|Place of origin||China|
|Cookbook: Shaobing Media: Shaobing|
|Literal meaning||roasted pastry|
|Literal meaning||fire roasted|
Shaobing (shāo bǐng), also written shao bing or sao bing, is a type of baked, unleavened, layered flatbread in Northern Chinese cuisine. Shaobing can be made with or without stuffing, and with or without sesame on top. Shaobing contains a variety of stuffings that can be grouped into two main flavors: savory or sweet. Some common stuffings include red bean paste, black sesame paste, stir-fried mung beans with egg and tofu, braised beef, smoked meat, or beef or pork with spices.
Shaobing is not very well known in southern China, unlike other northern dishes like mantou, baozi, and youtiao. Some unique varieties of shaobing can be completely unheard of in the south. Different types of shaobing are often associated with certain cities and towns.
Shaobing is a common breakfast item. Filled shaobing are usually eaten with soy milk and tea, while unfilled ones are usually eaten with steamed eggs or a breakfast meat dish. In the Mandarin cuisine tradition, shaobing are served with hot pot (huǒguō) in winter or soy milk.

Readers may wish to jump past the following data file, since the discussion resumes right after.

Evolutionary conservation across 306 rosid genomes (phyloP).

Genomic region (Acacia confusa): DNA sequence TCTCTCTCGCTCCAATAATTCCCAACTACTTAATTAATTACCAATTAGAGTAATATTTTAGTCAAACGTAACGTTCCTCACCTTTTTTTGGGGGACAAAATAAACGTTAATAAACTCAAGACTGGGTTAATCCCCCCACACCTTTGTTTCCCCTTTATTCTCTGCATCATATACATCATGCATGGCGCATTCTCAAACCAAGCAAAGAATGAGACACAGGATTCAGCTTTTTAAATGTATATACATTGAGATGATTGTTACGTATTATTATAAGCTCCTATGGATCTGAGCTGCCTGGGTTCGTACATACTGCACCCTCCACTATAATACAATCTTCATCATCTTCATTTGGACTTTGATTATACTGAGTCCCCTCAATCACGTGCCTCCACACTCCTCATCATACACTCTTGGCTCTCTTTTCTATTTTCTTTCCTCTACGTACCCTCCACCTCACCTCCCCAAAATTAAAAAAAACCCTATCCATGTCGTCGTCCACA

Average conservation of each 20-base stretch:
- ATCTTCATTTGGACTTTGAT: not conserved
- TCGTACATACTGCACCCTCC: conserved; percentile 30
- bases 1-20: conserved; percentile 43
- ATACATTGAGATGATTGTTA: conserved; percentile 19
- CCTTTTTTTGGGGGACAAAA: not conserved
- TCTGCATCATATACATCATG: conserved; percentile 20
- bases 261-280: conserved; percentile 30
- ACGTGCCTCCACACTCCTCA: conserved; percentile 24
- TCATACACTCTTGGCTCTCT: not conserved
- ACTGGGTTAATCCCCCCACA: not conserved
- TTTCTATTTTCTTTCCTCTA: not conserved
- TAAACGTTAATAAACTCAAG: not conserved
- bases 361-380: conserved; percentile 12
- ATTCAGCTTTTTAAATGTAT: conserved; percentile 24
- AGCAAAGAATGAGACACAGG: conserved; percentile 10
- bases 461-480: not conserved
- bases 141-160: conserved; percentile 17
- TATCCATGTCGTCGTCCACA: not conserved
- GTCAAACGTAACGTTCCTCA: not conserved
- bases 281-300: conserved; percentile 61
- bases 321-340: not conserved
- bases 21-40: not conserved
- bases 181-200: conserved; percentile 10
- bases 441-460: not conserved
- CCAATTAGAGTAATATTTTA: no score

Chinese legends claim that the roasted, flat shaobing was brought back from the Xiyu (the Western Regions, a name for Central Asia) by the Han dynasty General Ban Chao, and that it was originally known as hubing (胡餅, lit. "barbarian pastry"). The shaobing is believed to be descended from the hubing. Shaobing is believed to be related to the Persian and Central Asian naan and the Near Eastern pita. Foreign westerners made and sold sesame cakes in China during the Tang dynasty.
Liu Bowen was one of the most famous scholars of the Ming dynasty. He presented a cryptic lyrical song titled "Shaobing Song" (燒餅歌) to the Zhu Yuanzhang emperor. The song supposedly predicted the future of China.
Taiwanese sesame paste shaobing:
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